Tue, 25 Feb 2003
I did another test-first demo, this time in Ralph Johnson's software engineering course. I'm chagrined to say that in a 1.5 hour class, I ended up producing only this code in two test-then-code iterations:
def move(seconds, from_id, to_id) shorten(from_id, seconds) shorten(to_id, -seconds) [records.record_with_id(from_id), records.record_with_id(to_id)] end
We were just starting to get into the swing of things when I looked at the clock and saw I had five minutes to go. Argh!
Part of the slowness was due to popping up for meta-discussions about test-first (and, I confess, digressions like the implications of test-first for the choice between statically and dynamically typed languages), and part of it is that I had to explain the application under test. But, as I was writing this note, I found myself chastising myself for not being dutiful enough about refactoring common test code.
You see, the
first_record = @session.add_record(FinishedRecord.new(first_time, 1.hour, first_job)) # do the move, check the results.But to do that, my test had to create (and I had to explain) a
So, I found myself telling myself, I should have long since
factored out an
But wait... it's common for me to test new internal methods through the command-line interface. If I'd done that, my test would have looked like this:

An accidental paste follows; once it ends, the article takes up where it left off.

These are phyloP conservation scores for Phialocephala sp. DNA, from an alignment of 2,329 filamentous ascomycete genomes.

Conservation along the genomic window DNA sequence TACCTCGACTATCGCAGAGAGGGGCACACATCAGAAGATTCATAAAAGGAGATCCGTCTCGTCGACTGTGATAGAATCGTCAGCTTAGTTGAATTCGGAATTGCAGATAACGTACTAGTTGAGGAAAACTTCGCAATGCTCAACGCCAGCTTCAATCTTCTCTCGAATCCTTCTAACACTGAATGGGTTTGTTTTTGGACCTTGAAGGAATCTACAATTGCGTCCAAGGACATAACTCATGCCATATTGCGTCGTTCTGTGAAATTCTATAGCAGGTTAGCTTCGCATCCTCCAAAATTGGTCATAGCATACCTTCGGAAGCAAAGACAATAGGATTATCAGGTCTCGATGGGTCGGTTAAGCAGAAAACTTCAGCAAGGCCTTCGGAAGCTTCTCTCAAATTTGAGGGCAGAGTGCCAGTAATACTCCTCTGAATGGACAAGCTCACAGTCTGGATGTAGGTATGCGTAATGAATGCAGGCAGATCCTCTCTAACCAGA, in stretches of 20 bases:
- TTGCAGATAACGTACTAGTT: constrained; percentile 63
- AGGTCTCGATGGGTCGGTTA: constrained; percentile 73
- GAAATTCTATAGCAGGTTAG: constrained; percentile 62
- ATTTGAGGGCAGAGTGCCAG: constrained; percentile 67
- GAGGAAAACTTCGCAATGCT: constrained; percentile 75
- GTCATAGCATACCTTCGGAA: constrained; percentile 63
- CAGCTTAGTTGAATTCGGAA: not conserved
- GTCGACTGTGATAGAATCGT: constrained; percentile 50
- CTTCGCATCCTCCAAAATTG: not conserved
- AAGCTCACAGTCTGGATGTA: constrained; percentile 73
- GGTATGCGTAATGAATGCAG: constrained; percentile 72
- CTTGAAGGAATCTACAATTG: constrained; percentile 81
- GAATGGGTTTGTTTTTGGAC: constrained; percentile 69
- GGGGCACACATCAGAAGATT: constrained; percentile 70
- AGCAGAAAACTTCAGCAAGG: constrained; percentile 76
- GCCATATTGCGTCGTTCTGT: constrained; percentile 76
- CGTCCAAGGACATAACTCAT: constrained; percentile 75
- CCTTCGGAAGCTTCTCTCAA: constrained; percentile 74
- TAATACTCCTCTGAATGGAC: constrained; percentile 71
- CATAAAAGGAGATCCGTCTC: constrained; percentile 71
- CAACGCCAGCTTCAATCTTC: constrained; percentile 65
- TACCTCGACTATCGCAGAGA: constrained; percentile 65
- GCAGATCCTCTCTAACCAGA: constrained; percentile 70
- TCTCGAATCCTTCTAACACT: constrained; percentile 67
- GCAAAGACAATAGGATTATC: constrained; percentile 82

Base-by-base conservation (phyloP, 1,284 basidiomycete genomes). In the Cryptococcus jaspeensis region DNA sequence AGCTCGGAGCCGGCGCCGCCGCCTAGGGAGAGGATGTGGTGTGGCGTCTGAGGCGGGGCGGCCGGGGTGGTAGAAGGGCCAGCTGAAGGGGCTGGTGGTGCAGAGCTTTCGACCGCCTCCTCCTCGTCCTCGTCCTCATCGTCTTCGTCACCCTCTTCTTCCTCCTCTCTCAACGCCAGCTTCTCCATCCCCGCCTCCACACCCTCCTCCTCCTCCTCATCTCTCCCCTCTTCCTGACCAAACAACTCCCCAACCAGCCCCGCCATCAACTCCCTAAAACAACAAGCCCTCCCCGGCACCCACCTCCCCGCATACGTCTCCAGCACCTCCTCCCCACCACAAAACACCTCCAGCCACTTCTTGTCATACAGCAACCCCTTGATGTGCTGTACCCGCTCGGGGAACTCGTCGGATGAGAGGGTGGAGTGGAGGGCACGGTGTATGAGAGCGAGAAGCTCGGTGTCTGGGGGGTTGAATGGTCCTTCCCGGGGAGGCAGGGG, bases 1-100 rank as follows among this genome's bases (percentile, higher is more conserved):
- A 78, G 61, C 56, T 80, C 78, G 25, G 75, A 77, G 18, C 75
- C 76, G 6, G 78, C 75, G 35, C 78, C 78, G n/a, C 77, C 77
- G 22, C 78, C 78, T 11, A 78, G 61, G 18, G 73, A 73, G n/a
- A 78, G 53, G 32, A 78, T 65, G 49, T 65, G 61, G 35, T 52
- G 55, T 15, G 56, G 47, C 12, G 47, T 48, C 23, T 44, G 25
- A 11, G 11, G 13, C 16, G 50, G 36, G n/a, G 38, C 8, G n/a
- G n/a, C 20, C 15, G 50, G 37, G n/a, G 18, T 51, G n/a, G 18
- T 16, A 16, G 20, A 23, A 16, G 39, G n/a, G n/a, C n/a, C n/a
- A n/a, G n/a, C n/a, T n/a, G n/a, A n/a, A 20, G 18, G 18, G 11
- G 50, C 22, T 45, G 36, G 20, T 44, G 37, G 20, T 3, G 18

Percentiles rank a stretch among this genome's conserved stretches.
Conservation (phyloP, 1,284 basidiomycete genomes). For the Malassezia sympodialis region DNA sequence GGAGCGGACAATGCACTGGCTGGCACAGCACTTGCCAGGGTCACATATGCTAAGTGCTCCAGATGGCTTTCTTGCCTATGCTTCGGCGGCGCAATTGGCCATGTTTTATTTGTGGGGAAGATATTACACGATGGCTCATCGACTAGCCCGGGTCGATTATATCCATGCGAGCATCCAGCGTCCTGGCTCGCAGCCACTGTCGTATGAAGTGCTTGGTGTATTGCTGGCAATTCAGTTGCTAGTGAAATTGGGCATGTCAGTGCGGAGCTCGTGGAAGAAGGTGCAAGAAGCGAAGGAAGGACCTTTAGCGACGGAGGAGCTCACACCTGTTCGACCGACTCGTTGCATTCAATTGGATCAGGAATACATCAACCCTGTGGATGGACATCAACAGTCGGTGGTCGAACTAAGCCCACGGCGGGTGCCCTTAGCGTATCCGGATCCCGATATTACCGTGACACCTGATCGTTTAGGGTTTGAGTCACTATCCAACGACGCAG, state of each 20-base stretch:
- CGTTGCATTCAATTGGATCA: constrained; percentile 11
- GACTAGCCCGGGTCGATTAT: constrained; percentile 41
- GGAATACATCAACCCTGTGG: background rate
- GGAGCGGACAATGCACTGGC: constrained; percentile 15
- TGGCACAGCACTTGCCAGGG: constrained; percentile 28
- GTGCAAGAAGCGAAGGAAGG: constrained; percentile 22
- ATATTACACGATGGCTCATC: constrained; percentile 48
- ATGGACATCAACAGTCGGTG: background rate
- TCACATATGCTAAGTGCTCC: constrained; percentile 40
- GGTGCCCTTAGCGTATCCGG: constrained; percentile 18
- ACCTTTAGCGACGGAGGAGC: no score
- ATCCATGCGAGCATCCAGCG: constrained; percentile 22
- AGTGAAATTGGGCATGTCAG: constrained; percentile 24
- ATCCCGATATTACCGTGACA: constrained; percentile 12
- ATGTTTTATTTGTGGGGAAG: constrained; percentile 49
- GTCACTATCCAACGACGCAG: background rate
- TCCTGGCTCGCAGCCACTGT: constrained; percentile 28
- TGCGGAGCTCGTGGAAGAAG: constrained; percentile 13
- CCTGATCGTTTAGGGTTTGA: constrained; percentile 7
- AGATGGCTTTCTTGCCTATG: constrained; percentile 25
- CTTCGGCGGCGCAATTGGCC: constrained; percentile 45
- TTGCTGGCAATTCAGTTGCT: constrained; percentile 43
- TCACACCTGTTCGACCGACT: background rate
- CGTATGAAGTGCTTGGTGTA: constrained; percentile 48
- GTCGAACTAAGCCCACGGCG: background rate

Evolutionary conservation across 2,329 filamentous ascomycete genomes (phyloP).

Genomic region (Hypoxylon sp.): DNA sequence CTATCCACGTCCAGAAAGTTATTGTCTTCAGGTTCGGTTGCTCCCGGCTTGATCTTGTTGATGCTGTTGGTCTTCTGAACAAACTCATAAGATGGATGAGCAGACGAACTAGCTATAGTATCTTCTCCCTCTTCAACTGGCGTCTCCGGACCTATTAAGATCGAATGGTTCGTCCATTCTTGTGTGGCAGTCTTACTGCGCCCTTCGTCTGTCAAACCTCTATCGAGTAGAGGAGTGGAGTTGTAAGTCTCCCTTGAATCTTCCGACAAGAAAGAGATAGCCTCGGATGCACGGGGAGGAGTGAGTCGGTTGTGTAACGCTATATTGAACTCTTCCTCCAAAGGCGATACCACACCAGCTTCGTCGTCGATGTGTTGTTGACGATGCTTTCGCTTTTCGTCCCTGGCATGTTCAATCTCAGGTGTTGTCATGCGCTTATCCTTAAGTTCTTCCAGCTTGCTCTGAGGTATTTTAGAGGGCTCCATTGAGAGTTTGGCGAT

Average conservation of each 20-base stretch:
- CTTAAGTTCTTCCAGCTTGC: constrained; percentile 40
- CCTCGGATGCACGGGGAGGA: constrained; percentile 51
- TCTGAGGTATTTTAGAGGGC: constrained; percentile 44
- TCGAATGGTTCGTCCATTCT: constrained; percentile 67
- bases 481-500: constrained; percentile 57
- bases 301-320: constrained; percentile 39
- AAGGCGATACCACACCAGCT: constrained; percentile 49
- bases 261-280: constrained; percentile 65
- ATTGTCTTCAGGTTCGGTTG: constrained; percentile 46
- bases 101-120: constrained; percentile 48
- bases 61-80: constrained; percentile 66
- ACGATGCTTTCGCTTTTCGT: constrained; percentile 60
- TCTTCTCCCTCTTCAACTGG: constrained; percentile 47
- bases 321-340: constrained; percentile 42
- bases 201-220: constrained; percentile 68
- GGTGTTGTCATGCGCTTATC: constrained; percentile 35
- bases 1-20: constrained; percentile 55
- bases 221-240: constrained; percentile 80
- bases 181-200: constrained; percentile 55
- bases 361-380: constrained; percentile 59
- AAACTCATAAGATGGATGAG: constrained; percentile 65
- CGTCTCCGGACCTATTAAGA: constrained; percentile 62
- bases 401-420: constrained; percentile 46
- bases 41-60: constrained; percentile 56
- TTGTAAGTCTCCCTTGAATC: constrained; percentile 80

job 'first job' job 'second job' add_record '12:45 pm', 1.hour, 'first job' add_record '1 pm', 2.hours, 'second job' # do the move and check the results. ...(Because my command line is Ruby, I can use the same unit testing tools as I do when testing internal objects.)
In other words, the command line 'move' is almost the
easy-to-use-and-explain utility method I berated myself for not having
written. It just lives at a different
layer, one with a pretty straightforward translation to
I deviated from my common practice because I didn't want to have to explain the tradeoffs between testing methods directly and testing them indirectly. I wanted to launch into showing students some tests. Instead, I found myself explaining too much and slowing myself down.
I don't want to make any general claims for this technique. But for this application and this person, the command line serves as a handy collection of test utilities. Because the command line is Ruby, I can also "dive beneath the surface" and call methods directly when I need to.
I love command lines.